New World Center Rooftop Garden
Raymond Jungles was selected to design the 7,950 square foot rooftop garden and linking streetscapes for the New World Center campus expansion, located blocks from the bustle of Lincoln Road and the beach. From inside the Frank Gehry-designed structure, one can look up through its six-stories-high sky-lit atrium to see filtered light from the canopies […] … Read More
Raymond Jungles was selected to design the 7,950 square foot rooftop garden and linking streetscapes for the New World Center campus expansion, located blocks from the bustle of Lincoln Road and the beach. From inside the Frank Gehry-designed structure, one can look up through its six-stories-high sky-lit atrium to see filtered light from the canopies of shade trees.
Gehry Partners first contacted Raymond Jungles during a major design change for the building. The initial scheme was thought to be too expensive. A kickoff meeting in Los Angeles, California in 2006 initiated the fruitful exchange of drawings to prepare fees and generate ideas. After seeing the preliminary models of the campus grounds during the conceptual charette, Raymond was prompted to design with shade in mind. Shade needed to be enhanced along all of the peripheral areas linking to Lincoln Road, the convention center, and around the site itself. Raymond designed streetscapes and selected specimen Live Oaks chosen for their longevity and shade to balance the vehicular passage. The streets surrounding the campus are now balanced with canopy trees on both sides, creating corridors versus one-sided landscapes. Raymond brought informality into the urban core, using trees that are multi-stemmed, more natural, wild-looking, and more conducive to relaxation and habitat creation. Simplistic hardscape elements flow seamlessly, unifying the entire campus.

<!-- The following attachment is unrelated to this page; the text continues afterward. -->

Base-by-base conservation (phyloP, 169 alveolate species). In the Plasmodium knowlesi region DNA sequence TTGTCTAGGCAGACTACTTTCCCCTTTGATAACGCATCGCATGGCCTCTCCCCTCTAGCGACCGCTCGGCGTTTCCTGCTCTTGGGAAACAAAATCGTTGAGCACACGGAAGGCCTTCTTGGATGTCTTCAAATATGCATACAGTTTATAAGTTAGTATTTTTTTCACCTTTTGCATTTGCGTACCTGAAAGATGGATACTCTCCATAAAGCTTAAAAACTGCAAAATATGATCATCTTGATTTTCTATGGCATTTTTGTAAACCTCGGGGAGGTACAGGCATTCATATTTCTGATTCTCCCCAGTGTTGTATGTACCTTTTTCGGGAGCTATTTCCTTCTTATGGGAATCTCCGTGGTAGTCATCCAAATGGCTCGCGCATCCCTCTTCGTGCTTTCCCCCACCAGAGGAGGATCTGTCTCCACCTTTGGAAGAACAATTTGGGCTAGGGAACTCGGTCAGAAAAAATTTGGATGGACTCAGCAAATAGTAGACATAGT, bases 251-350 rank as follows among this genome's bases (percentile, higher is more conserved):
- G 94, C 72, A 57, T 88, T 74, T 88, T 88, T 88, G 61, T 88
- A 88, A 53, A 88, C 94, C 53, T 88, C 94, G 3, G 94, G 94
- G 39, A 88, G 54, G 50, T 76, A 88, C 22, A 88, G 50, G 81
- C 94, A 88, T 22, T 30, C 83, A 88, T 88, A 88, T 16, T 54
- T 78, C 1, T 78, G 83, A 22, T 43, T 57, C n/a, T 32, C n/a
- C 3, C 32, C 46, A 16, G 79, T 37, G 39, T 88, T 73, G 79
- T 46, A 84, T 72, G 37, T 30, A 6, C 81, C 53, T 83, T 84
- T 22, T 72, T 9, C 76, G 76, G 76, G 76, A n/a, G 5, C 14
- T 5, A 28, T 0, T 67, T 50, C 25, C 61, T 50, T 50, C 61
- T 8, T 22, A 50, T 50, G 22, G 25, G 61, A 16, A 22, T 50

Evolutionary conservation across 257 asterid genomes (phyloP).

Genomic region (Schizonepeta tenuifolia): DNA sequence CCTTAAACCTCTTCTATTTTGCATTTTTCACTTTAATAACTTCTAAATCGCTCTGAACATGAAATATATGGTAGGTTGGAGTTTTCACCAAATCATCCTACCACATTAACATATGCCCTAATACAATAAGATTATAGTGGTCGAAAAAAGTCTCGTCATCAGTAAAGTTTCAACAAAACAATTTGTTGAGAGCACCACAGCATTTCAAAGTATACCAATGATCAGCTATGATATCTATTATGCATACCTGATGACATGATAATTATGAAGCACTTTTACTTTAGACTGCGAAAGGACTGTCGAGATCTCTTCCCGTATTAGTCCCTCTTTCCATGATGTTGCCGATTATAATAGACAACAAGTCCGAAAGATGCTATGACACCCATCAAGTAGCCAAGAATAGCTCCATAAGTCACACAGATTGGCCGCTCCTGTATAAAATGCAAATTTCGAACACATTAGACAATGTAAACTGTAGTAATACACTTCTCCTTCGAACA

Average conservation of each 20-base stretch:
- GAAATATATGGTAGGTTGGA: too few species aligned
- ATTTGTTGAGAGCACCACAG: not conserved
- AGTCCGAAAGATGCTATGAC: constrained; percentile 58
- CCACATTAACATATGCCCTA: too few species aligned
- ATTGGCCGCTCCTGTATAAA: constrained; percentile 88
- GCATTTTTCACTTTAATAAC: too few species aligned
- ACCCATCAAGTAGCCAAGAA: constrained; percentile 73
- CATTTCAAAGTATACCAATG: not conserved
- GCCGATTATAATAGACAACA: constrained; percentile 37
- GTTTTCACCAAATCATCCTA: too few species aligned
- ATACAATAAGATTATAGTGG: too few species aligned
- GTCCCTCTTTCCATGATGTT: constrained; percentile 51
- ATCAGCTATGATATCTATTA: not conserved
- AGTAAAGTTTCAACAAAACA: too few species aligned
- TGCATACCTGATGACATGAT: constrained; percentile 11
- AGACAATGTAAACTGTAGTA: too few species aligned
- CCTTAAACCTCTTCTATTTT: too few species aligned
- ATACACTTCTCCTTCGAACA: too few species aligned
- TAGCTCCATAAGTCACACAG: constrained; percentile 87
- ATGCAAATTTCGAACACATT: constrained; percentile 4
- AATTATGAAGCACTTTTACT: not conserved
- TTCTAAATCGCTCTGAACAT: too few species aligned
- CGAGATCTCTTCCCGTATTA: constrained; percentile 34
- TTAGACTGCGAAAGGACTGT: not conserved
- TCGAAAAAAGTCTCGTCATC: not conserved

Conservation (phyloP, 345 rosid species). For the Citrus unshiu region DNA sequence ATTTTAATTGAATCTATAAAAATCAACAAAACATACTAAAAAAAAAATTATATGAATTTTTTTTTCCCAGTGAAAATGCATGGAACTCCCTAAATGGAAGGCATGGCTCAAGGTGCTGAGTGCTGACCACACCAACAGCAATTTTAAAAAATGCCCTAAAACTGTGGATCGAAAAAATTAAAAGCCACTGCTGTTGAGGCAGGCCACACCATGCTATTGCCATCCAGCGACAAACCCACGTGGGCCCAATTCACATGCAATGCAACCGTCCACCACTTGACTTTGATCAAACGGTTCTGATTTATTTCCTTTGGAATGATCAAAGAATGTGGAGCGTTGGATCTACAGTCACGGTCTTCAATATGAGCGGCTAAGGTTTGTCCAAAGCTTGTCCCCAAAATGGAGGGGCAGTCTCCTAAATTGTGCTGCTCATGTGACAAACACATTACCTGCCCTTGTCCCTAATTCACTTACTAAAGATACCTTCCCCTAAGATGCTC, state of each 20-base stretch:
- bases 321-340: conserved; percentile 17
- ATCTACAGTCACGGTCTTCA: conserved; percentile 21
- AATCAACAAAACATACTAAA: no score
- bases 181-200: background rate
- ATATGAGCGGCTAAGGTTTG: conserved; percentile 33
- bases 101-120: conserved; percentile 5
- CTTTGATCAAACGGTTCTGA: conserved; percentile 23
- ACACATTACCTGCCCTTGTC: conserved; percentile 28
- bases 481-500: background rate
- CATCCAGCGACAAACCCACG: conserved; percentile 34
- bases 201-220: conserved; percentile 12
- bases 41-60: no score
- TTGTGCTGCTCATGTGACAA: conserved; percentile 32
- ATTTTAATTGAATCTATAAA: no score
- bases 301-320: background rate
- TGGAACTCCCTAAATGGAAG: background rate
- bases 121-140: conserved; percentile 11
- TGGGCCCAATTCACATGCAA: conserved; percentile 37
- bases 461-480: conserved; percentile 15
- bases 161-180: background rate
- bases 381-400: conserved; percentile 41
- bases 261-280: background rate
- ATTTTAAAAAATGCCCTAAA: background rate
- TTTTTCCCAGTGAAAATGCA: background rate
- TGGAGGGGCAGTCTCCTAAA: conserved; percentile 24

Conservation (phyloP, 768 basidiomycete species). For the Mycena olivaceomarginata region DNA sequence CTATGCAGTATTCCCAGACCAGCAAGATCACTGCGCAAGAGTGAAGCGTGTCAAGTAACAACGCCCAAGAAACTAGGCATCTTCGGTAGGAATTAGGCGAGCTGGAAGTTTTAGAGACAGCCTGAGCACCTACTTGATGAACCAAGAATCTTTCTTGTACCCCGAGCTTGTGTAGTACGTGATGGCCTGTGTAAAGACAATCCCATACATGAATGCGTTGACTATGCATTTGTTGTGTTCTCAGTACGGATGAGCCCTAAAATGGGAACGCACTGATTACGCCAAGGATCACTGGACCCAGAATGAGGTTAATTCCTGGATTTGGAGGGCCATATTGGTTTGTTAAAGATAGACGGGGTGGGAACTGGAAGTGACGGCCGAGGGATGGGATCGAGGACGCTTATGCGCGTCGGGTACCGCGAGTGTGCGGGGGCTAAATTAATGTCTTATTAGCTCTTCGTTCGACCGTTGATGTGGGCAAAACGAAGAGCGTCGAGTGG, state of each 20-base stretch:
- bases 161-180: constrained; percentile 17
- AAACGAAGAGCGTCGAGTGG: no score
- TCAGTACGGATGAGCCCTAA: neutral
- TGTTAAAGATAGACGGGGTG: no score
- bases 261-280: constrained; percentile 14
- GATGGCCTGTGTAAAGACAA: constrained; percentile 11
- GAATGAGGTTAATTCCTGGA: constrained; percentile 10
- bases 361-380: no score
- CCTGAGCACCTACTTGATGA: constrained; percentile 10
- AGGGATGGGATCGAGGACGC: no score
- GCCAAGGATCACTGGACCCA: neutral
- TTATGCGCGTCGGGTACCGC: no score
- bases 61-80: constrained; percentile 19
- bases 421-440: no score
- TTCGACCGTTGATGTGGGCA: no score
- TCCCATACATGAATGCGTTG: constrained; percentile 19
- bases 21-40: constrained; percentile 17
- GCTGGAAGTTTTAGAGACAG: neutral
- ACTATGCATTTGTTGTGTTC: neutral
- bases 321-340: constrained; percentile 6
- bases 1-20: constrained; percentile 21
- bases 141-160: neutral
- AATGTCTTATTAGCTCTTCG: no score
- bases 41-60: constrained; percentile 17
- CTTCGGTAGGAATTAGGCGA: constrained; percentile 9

Raymond’s initial emphasis was spent on refining the rooftop design, of which he worked with Gehry Partners’ Craig Webb on numerous quick schemes to study ways to provide shade and seating. Through these studies, the design shifted to more of a planted garden than a hardscape garden, where a trellis and flowering vines were first proposed. As a result, substantial planters were built into the structure early on. These planters were designed to carry the load of mature Gumbo Limbos and specimen Clusia Rosea trees.
The architecture allows people to explore and create inside Gehry’s musical foundation, whereas the rooftop landscape provides shade and creates opportunities for outdoor education, impromptu musical performances, and receptions.
Year of Completion
Miami Beach, FL
Gehry Partners, LLP
Stephen Dunn, Claudia Uribe and Rui Dias-Adios